The Guns Above by Robyn Bennis is a Steampunk war story about a woman who, by luck and her willingness to fight, becomes an airship captain. She is set up by the general, with his nephew Bernat being sent aboard to report on her and provide evidence she’s incompetent.
After the opening battle, the first third or so of the book progresses naturally along these lines with Josette trying to establish her command, and Bernat attempting to foil that, until it gets into the thick of the book where a great battle is promised and then delivered upon.
The plot is pretty straightforward so it’s a bit hard to talk about that without spoiling it, but those who want an epic steampunk war piece will not be disappointed. The amazon listing states this is in the tradition of Honor Harrington, and I think that despite the setting change from space to airships, this book delivers on that about perfectly. Fans of David Weber should absolutely love this.
For my personal tastes, the Weber-esque aspects were the weakest parts of the book. It goes into hefty detail on the workings of the airship, the procedures of the crew, etc. Now this isn’t bad writing by any means, it was all very competently done, but those stretches of pages don’t appeal to me, and they occupy large portions of the book’s real estate in hefty detail. That said, it will likely appeal to every other science fiction reader out there big time, so it’s understandable why it was written that way.
Where Bennis actually does quite well that goes beyond what Weber’s done in my opinion is provide a very excellent dichotomy of characters. Josette is rough, rugged and a hard worker to root for. Bernat at first may drive you crazy, and you’ll find yourself agreeing with Josette’s internal and external assessments of him, but he grows on you as his intelligence and wit are revealed. The side characters like Bernat’s lordly uncle and Jutes are well done and memorable also.
The best part of the book, however, is the tone. It’s so masterfully done and multi-dimensional. While it’s a very dark story, really highlighting the horrors of war and making a very gritty environment, the sense of humor and sarcasm from the characters makes a wonderful balance to that. I laughed out loud at several points during the book, which is very difficult to make me do. And at the same time I felt horrible for the characters for what they were thrust into. Being able to achieve both of those moods simultaneously is an incredible feat in writing. This adds a layer to the characters where they don’t just feel like military grunts.
It’s paced very well, and the developments are very nice in terms of the war. I wish we’d see a little bit more of the personal side of the characters, as things are hinted at but the focus stays very much on the war. That’s natural given the crazed state they’re in, but there are points where we could have seen just a little bit more of a push in that direction.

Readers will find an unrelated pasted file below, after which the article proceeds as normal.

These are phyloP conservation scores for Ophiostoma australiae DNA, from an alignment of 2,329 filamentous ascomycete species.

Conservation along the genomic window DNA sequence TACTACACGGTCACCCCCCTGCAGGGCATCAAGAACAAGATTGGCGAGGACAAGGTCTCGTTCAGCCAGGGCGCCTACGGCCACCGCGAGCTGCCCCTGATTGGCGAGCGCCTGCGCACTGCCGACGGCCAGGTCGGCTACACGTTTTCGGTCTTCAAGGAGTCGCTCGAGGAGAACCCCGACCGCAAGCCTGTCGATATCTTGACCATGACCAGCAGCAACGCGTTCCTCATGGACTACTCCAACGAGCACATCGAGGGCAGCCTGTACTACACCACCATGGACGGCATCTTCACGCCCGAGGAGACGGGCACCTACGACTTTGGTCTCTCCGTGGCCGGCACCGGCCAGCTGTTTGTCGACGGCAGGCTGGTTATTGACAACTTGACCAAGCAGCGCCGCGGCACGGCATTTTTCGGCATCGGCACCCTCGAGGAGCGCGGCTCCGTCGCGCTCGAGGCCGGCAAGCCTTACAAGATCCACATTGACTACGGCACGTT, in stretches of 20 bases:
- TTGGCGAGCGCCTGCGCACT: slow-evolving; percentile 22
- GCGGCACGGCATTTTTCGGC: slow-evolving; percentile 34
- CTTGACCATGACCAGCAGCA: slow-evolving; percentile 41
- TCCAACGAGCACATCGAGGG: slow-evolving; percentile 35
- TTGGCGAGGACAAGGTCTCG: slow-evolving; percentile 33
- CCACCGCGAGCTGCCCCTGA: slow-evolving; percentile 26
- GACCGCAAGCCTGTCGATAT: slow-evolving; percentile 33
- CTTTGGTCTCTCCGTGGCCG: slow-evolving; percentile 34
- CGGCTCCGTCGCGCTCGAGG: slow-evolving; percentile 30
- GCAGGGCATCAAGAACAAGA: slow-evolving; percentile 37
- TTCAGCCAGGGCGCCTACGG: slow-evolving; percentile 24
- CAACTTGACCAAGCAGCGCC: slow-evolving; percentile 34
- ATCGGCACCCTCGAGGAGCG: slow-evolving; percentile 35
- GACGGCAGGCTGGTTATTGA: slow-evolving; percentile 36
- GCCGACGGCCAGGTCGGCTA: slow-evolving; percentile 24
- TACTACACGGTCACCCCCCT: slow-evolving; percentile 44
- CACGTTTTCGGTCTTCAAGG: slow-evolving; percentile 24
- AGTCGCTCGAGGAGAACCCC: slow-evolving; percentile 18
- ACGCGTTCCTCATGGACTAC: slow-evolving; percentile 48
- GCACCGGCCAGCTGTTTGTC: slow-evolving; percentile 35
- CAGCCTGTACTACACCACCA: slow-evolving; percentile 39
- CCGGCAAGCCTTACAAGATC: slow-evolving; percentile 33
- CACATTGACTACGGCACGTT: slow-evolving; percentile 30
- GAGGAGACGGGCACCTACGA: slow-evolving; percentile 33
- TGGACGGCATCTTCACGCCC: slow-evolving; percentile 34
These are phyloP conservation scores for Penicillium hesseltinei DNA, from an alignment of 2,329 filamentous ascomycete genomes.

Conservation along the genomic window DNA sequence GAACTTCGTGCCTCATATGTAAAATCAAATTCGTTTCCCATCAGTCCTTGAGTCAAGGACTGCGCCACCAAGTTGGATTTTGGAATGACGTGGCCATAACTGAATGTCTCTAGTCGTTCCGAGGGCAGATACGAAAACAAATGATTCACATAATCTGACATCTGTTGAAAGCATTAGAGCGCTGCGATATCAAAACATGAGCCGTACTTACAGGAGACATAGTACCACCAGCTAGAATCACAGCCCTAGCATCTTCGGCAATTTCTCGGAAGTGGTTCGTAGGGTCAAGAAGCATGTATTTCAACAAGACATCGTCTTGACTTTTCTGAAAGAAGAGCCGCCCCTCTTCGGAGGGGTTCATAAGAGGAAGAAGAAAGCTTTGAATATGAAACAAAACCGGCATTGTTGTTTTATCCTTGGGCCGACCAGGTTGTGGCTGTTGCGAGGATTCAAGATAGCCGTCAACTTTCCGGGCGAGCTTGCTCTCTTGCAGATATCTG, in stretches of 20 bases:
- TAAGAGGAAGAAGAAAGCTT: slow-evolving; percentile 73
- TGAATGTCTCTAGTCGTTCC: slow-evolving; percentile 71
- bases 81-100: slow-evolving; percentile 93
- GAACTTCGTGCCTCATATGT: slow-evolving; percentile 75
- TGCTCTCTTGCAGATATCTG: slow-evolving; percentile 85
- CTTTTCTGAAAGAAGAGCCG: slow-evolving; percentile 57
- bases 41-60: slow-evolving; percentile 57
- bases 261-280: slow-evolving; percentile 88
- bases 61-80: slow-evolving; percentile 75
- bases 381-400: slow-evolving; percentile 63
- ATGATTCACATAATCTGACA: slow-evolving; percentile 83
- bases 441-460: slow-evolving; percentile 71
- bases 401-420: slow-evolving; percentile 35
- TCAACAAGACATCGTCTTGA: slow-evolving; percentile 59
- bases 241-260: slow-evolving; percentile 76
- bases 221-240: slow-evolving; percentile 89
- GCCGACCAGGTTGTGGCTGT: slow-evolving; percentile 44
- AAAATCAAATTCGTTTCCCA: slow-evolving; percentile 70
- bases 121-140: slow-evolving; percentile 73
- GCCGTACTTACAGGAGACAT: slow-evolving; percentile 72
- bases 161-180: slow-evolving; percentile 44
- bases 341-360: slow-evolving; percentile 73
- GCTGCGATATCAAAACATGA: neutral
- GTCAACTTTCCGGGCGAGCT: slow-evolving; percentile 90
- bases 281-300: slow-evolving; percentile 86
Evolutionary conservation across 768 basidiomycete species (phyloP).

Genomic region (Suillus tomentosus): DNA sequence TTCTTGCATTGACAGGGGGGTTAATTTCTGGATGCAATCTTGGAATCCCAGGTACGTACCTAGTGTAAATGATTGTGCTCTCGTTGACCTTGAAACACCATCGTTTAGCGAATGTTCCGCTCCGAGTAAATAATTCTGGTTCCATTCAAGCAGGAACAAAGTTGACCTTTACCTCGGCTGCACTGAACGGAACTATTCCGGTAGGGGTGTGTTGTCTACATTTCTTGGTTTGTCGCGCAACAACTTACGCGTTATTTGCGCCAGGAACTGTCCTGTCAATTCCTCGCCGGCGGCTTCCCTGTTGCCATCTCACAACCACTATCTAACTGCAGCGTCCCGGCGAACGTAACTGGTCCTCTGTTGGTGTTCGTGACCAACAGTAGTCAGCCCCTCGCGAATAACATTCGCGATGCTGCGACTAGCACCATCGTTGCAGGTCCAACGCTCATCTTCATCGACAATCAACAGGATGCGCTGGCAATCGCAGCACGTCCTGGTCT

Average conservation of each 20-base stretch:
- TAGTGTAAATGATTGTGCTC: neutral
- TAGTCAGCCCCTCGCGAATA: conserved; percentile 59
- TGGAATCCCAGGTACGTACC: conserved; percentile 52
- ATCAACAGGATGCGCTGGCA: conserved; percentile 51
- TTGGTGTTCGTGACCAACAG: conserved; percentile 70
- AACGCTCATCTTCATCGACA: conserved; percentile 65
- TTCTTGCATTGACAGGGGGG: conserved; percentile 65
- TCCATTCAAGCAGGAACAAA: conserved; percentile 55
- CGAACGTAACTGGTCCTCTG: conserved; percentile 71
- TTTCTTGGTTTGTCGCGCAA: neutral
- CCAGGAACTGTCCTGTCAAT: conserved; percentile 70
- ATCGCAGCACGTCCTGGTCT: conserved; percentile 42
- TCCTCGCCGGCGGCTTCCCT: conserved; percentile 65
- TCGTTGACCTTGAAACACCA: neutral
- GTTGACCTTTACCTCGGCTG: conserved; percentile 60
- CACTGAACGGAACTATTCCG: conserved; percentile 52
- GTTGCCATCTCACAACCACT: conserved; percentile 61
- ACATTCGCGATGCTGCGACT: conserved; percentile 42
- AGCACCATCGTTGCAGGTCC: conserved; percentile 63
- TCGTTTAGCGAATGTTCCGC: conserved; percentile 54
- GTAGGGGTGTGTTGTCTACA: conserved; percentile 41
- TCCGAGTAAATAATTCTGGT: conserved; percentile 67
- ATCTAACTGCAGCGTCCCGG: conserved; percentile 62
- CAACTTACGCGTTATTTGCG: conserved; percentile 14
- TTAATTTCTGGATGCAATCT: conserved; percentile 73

On the war itself, I do appreciate the author’s subtle anti-war messaging to it, the way that Bernat as a lordling really can’t explain what the war’s about and why it matters, nor can the military in Josette. They try, but the reasons are thin. They just have to destroy the enemy because. And sometimes our real wars feel like that in earnest, especially in the last few decades. Josette’s sense of duty despite this is both admirable in points, and makes you want to scream at her to do something else – but it does always come off well developed and natural. This message didn’t come across as preachy at all either, which is a bonus.
On the flip side, I didn’t feel much sense of progress from Josette or Bernat internally. The latter gave up on his mission to destroy her, but didn’t really change or develop in much of a sense. Josette by the same token had her command firmed up, but the same in terms of lack of much internal development. And I didn’t get a great sense of resolution of the war – now this is consistent with the worldbuilding as the war is talked about as a multi-generational thing that never seems to end, but I would have liked a clearer resolution in that regard where I at least felt some progress was made one way or another.
There is one other message of the whole women are oppressed and held down and everyone’s sexist which is not subtle at all, and while at certain points of the book it can get a bit burdensome, I don’t find it as overwhelming as I have in some books. Still at this point, there are far too many books with that monolithic message where it rings propagandic from publishers in our society rather than ringing true, and it’s not fun to read in the least. For the majority of the book though, it doesn’t have much of an impact or cause too much of a problem.
The prose is about perfect. I mentioned the wit and humor at points, but the descriptions of all the airship components and the workings are really marvelous. You feel very immersed in the world as a reader, it’s incredible. This is a great steampunk fantasy world that’s sensible in every regard.
I’ve put a lot of criticism in here but the real reason for that is I was so immersed that I care about the book, settings, and characters. It’s very few and far between that a book makes me care to that level of detail or that I can envision so much of it so vividly. I found all of it memorable, and extremely well done. I’ll go so far to say that this is the best book of 2017 to this point about halfway through the year. Highly recommended.